The bus driver sensed straight away that he and his six passengers were in trouble when the gunmen, dressed in Nigerian army uniforms, stopped their vehicle at a checkpoint.
They were on the main road connecting the city of Maiduguri in volatile northeast Nigeria with the rest of the country.
For weeks there had been reports of jihadists disguised as soldiers abducting travellers.
Now his own luck had run out.
“They took us at gunpoint into the bush,” the driver told AFP, asking that his name not be used for his own safety.
“I spent four days in detention. I have never in my life felt the fear and trauma that I passed through in those four days.”
Wave of identical attacks
The kidnapping around two weeks ago was part of a wave of identical attacks targeting the key Damaturu road – the main lifeline linking Maiduguri and its roughly two million people to the outside world.
Since early December jihadists disguised as soldiers have been setting up checkpoints to snare and abduct unsuspecting passengers.
They appear to focus on Christians, aid workers and military personnel.
Some of those seized were executed on the spot. Others were taken as captives.
In late December the jihadists released a gruesome video showing them shooting and slitting the throats of 11 abducted Christians.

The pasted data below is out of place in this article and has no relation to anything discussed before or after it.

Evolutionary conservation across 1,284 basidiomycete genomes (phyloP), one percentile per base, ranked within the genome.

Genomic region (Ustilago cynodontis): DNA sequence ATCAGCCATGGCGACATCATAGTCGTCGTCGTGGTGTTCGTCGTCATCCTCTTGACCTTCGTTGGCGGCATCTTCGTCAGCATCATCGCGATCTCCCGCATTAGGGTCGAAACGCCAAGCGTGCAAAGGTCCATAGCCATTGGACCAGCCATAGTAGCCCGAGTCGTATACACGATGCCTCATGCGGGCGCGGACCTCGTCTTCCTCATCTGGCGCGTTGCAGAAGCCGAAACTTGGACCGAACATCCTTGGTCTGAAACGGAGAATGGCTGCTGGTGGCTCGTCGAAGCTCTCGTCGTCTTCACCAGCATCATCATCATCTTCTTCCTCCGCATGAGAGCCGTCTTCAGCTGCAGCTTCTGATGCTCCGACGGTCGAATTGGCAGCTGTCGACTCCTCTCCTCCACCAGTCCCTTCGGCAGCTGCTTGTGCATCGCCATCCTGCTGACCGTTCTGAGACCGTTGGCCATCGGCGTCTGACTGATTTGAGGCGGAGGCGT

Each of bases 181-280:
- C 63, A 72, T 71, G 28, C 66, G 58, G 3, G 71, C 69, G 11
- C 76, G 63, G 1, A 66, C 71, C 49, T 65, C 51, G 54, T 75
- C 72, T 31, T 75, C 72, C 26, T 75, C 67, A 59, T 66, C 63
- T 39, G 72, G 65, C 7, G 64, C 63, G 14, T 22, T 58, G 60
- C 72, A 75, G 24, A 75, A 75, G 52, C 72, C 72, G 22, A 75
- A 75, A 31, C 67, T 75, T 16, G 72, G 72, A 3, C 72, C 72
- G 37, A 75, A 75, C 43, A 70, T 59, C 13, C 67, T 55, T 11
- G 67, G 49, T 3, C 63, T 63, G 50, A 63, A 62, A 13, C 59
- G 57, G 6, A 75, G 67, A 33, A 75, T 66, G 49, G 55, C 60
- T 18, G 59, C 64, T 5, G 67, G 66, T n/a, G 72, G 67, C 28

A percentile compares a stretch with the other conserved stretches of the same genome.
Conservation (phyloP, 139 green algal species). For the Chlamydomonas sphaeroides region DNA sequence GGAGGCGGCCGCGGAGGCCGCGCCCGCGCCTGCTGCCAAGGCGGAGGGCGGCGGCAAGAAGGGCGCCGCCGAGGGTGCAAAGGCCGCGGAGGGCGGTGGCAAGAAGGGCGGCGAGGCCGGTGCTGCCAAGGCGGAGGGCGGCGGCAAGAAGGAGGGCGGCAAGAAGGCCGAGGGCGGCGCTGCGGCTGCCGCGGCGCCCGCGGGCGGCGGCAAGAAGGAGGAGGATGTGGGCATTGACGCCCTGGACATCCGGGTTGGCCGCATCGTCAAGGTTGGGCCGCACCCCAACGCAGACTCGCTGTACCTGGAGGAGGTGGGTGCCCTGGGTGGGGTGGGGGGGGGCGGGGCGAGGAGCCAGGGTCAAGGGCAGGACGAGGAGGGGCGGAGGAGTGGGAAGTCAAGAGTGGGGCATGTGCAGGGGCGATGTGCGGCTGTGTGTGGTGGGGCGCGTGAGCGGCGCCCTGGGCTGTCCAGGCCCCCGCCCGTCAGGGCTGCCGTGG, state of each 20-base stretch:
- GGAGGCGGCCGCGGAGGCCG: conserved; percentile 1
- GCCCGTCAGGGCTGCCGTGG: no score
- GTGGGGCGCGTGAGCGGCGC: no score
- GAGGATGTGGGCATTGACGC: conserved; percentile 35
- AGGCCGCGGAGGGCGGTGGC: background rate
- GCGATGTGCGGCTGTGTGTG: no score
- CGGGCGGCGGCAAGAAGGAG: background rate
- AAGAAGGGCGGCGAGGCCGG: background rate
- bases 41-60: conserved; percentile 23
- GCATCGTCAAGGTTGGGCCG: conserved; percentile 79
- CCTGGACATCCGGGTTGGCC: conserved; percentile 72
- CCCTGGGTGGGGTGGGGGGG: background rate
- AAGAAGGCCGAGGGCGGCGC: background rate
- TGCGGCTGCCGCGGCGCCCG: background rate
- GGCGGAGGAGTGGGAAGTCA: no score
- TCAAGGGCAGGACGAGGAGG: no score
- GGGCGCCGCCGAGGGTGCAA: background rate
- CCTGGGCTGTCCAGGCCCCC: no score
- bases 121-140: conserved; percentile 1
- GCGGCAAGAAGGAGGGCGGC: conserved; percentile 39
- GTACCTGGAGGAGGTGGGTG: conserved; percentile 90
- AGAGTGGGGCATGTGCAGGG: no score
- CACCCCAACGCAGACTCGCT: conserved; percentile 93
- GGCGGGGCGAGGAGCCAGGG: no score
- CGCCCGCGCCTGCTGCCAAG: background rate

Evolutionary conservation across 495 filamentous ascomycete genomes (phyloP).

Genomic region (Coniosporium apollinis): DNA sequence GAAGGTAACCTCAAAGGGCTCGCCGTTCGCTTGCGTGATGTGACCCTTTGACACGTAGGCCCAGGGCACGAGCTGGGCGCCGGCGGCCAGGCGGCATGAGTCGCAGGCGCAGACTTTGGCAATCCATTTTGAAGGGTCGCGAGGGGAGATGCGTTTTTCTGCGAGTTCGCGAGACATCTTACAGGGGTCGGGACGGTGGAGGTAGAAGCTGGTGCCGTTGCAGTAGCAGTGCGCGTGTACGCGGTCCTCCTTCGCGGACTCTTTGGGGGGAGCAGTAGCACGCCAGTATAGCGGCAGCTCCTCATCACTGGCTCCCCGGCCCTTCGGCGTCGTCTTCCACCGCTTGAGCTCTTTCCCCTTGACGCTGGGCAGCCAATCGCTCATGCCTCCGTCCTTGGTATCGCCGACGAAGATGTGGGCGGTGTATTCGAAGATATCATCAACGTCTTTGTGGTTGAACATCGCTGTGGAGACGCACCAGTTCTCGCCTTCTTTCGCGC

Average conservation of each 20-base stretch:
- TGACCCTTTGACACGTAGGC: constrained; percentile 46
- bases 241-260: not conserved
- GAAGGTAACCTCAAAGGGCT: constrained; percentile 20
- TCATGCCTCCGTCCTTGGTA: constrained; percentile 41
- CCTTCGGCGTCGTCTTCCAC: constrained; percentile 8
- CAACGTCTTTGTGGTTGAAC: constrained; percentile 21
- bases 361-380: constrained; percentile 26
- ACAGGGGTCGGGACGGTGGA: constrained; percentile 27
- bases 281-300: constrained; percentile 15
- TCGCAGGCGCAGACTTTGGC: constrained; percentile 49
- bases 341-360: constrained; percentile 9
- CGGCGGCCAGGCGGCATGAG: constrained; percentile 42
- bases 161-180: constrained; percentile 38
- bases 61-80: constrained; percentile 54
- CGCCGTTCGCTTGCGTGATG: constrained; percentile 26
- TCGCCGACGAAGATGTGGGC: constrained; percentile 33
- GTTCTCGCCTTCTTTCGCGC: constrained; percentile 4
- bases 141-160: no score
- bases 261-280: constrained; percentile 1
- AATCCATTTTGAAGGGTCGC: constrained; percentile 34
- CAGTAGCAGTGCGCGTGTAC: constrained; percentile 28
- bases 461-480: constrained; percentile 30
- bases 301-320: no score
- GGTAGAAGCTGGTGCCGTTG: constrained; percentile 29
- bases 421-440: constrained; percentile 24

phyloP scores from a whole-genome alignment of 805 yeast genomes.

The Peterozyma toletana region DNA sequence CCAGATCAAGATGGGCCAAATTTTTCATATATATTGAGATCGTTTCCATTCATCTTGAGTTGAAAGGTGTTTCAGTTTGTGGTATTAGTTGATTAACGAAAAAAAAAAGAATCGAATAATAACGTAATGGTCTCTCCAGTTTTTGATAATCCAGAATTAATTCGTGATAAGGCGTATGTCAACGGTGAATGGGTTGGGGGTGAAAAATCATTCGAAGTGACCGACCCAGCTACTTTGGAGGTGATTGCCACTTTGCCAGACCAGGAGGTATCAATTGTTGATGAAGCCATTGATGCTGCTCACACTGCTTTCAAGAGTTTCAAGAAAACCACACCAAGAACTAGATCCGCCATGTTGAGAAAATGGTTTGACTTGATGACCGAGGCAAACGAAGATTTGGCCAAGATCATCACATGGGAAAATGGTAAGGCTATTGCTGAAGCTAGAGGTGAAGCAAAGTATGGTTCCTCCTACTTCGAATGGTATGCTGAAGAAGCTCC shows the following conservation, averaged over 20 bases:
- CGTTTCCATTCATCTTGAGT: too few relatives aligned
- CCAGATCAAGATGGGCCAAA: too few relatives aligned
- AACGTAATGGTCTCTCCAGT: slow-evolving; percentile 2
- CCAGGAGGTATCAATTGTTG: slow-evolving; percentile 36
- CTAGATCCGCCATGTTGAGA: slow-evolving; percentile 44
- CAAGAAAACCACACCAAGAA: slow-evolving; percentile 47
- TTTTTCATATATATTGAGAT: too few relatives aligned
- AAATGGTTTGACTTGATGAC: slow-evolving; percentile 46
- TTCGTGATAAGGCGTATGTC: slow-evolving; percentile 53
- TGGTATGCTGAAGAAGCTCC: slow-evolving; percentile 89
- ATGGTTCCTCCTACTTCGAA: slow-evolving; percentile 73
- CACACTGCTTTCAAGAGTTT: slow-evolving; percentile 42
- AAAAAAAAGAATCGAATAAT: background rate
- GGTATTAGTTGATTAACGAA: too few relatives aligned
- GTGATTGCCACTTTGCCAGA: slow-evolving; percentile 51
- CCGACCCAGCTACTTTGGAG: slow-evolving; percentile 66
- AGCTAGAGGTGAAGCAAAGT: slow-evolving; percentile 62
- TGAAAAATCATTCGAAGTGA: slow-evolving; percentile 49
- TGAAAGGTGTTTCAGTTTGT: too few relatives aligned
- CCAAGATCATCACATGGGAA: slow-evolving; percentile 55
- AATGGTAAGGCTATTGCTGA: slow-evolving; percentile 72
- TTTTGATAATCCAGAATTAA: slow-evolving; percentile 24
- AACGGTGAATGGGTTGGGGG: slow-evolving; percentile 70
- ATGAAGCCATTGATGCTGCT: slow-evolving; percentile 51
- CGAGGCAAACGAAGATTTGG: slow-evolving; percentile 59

The bus driver and his passengers were kept in cells in a camp ringed with iron railings.
“The psychological torture was indescribable. I was living by the minute because I felt I would be taken and shot at any moment,” he said.
A “judge” would come to hear the cases of those being held and deliver a verdict within minutes.
When he ordered a hostage be dressed in an orange jumpsuit it meant they were sentenced to die.
After a few days it was the turn of the driver to be heard.
He was asked what crime he had committed but said he did not know; he had just been driving along the road when he was stopped.
This time the judge chose leniency. The driver – a Muslim – was ordered released, handed back the keys to his vehicle and escorted away.
“I don’t know what befell my six passengers. I left them awaiting judgement at the camp,” he said.
International aid agencies have sounded the alarm about the rising threat on the roads which is making tackling the vast humanitarian crisis in the region even harder.
The UN says recent weeks have seen an upsurge in violent attacks across northeast Nigeria and “an increasing trend of illegal checkpoints on major supply and commercial routes”.
The terror on the roads has shaken residents of Maiduguri, a place that has already lived through 10 years of brutal insurgency.
The conflict has killed over 36 000 and seen hundreds of thousands of displaced people flood into the city.
The army has told those using the road not to stop at unofficial checkpoints and insists it has already re-established control of the main route.
But traffic on the road to Damaturu has dropped off dramatically and drivers wait for other vehicles so they can form convoys to travel.
Those who make the journey admit they are taking their lives in their hands.
As she boarded a bus to leave, Hauwa Musa told AFP that relatives had warned her off travelling on the road.
“But I told them whatever happens to me, it is destined by God,” she said.
Another passenger, Mohammed Adam, insisted he had no choice but to make the trip for work.
“We have to go as we are struggling to feed ourselves and our families,” he said.